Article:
Der8auer: Threadripper's Die Examination

Der8auer sets the bar when it comes to computers and journalism.

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wonder if those are failed dies or if they simply make enough it doesnt matter to bother to place good chips.


only way to really test the dies is to remove the 2 dummies and see if it affects the CPU’s performance. Its possible that even if the compute portions of the dummy dies are dead, maybe the PCIe and cache and interconnect portions are still alive? maybe thats what enables them to provide so many PCIe lanes?

Just random thoughts being thrown out there

Honestly the work required to remove the dies makes it not really worth it. what are you going to put them on? Weird AyyyMD would lie about them bing shims, but maybe they don’t want people trying to unlock them, implying they are actually good dies that are just disabled.

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Not necessarily to test the dummies, but test the CPU without the dummies. If they truly do nothing then it should have no affect on the CPU. though i personally suspect the cores arent fully dead, maybe just partially dead. Just a hunch though.

I am pretty sure it would work without the extra packages, seems pointless to test, as you would want to test if they are good not if the cpu would work without them.

My guess would be that Threadripper are CPUs that failed to become Epyc. And putting them in the bin would be a waste.

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The problem with that hypothesis is that according to AMD the same two dies are disabled on each threadripper. Very possible that this was a lie as well of course.

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How has anything been a lie? It’s just bad marketing to tell customers that you’re using dead silicon instead of “dummies” which is just a semantics argument anyway.

It’s just more shit stirring that can stay on Reddit for all I care.


Not surprising, but I guess someone has to be crazy enough to verify it. Kudos to crazy.

  • Queue distant sound bite of Wendell shouting: That’s craazy! *

The capacitors around the side tell the story.

If someone delids an Epyc chip, you’ll see what I mean.

Carefully evaluate this picture and tell me your Hypothesis:



Telling the truth may be bad marketing but that doesn’t change anything about the fact that we were given wrong information by AMD.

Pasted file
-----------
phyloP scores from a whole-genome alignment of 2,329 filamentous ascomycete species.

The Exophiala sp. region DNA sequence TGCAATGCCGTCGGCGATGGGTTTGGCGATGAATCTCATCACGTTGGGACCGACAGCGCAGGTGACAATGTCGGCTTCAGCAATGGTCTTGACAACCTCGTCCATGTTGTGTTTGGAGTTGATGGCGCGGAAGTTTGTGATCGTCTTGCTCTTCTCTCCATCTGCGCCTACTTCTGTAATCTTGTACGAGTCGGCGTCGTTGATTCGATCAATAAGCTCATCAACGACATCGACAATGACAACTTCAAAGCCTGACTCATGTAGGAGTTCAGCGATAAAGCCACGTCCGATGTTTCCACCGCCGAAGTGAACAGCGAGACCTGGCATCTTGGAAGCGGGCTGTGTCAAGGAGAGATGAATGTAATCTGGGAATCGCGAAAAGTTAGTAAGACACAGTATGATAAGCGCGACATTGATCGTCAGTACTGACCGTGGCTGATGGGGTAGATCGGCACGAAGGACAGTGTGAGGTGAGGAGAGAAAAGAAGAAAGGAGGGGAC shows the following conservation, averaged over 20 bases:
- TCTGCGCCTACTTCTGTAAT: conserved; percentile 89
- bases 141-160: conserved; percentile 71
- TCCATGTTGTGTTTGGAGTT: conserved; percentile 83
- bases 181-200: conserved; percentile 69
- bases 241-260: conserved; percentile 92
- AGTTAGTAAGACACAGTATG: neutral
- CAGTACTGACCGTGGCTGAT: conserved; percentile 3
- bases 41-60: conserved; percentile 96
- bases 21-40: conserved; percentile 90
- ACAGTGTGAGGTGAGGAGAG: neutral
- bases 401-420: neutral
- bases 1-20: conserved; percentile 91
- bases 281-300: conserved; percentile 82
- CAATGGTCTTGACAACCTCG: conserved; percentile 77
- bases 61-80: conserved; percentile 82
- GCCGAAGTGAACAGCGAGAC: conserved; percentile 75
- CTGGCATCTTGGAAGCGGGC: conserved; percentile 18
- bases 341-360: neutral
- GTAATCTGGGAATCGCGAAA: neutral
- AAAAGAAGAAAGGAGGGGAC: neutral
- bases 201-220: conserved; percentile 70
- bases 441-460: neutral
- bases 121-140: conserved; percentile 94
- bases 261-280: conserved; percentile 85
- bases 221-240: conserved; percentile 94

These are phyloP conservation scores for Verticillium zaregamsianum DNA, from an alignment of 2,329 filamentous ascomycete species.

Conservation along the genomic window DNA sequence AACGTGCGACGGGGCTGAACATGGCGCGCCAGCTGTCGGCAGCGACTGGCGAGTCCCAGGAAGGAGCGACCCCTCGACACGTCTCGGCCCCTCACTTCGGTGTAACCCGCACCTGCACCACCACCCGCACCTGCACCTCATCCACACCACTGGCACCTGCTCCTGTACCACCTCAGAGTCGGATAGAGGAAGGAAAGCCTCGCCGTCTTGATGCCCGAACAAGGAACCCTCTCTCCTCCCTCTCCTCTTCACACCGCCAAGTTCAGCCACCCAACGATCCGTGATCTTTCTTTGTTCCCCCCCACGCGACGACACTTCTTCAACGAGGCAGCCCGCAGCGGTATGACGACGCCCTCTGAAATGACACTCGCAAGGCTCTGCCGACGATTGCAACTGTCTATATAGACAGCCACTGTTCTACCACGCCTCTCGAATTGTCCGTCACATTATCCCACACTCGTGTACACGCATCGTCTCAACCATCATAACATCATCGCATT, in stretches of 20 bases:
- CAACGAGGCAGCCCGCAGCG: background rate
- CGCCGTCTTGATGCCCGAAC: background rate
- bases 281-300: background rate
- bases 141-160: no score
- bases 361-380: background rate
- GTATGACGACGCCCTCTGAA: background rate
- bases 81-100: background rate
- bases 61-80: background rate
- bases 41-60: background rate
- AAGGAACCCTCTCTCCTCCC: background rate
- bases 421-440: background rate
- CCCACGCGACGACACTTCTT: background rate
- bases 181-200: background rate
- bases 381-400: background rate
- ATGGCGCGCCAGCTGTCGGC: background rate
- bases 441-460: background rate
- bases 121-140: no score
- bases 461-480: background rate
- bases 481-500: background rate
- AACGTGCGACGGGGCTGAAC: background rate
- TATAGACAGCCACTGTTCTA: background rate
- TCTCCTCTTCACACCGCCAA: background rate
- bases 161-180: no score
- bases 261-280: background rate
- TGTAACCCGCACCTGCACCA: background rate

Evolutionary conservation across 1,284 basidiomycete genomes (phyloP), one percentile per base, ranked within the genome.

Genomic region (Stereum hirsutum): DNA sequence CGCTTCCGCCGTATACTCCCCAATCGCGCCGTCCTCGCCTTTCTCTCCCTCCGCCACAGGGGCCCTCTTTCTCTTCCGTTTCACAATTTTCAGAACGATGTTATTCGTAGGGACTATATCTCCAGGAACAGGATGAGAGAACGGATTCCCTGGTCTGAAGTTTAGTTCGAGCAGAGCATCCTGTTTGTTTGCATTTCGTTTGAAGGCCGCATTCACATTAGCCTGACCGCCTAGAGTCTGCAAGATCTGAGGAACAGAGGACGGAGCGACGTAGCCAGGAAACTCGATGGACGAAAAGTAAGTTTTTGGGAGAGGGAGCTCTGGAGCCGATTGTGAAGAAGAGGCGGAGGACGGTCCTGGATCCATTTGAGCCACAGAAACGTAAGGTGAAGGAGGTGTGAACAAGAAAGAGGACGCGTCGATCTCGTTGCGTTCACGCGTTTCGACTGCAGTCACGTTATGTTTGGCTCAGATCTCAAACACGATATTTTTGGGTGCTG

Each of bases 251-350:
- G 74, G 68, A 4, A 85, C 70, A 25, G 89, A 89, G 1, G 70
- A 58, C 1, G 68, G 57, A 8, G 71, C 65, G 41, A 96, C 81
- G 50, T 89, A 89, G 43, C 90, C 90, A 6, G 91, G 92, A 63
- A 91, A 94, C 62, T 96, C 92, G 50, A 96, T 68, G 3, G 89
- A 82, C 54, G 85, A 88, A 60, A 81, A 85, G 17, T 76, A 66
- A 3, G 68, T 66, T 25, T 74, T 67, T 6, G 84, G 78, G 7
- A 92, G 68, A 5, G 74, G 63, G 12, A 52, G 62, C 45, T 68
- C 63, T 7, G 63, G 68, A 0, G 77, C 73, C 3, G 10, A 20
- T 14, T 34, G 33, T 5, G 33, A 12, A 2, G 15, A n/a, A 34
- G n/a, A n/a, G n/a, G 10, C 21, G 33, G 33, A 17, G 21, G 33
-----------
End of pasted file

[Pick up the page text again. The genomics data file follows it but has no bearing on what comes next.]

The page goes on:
The other important thing to know about Threadripper is that the other two die apparently aren’t actually chips at all. They’re apparently structural inserts required for support, but do not represent “bad” Epyc cores or any kind of core recycling.

It’s hard to believe the official information after seeing that these “inserts” are in fact actual dies.

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Threadrippers are failed stars confirmed!

Due to the rampant speculation, I honestly doubt that they test complete packages to determine if it becomes an epic or not, rather I think they’d grade each of the 4 dies before soldering to a package… the question then being do they simply place the dead\lesser performing dies onto the lesser threadrippers than the 1950x as dummies\structural support, or are we seeing some real reason for them to be their, such as putting cache on the infinity fabric or the like.


Interesting observation there @catsay - curious how caps are missing around the periphery of the supposed ‘structural dies’ (or “not-really dies”-dies). :face_with_raised_eyebrow:

My bet is that they want to reuse as much of the Epyc tooling as possible. Apart from the missing capacitors, I would not be surprised if Threadripper is just Epyc with some features turned off and something to report a different model number.

Does anyone know at what makes Epyc’s SP3 socket and Threadripper’s SP3r2 not interchangeable?

This socket is identical (but not interchangeable) to the SP3 socket used for EPYC

I would be really curious to see what happens if Threadripper is put in a plain SP3 socket, or Epyc is put in a SP3r2. How is the chipset (or maybe just AGESA) telling the chips apart?

I am sticking with my old idea that they are just pass electrical through.

Support for the heatspreader makes no sense, they could have made a heat spreader with two chucks in place of the dies for that. To stop flex also makes no sense, the heatspreaders are solid copper, if the force you were applying with a cooler caused it to warp, your cooler would be damaged, the CPU PCB would be damaged, the socket would be crushed and the motherboard having to be sandwiched would be warped on the 4 screw points.

They are not blank either clearly, so again support is out as they could have just used empty chunks of silcon.

They could be failed EPYC chips that did not meet spec or died in the process of manufacturing so were shut off and no point in taking them apart after that so leave them. Would also work for electrical pass through, just kill the logic parts, laser cut them.

Or they could be legit purpose built ThreadRipper chips, two working does, two known out of spec or dead dies from the Ryzen/TR/EPYC lines they put in on purpose just for connectivity in the CPU interposer PCB.

Either way the only logical things is that they have a purpose, ruling out being CPUs it has to be electrical. To put full working chips on would be a waste of money.

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You’re right on the mark there.


This is more expensive than making a few thousand more Epyc IHS’ and giving them a different label though. Think economy of scale.

Those caps may well be what turns features onn and off, unlikely perhaps, but not impossibru…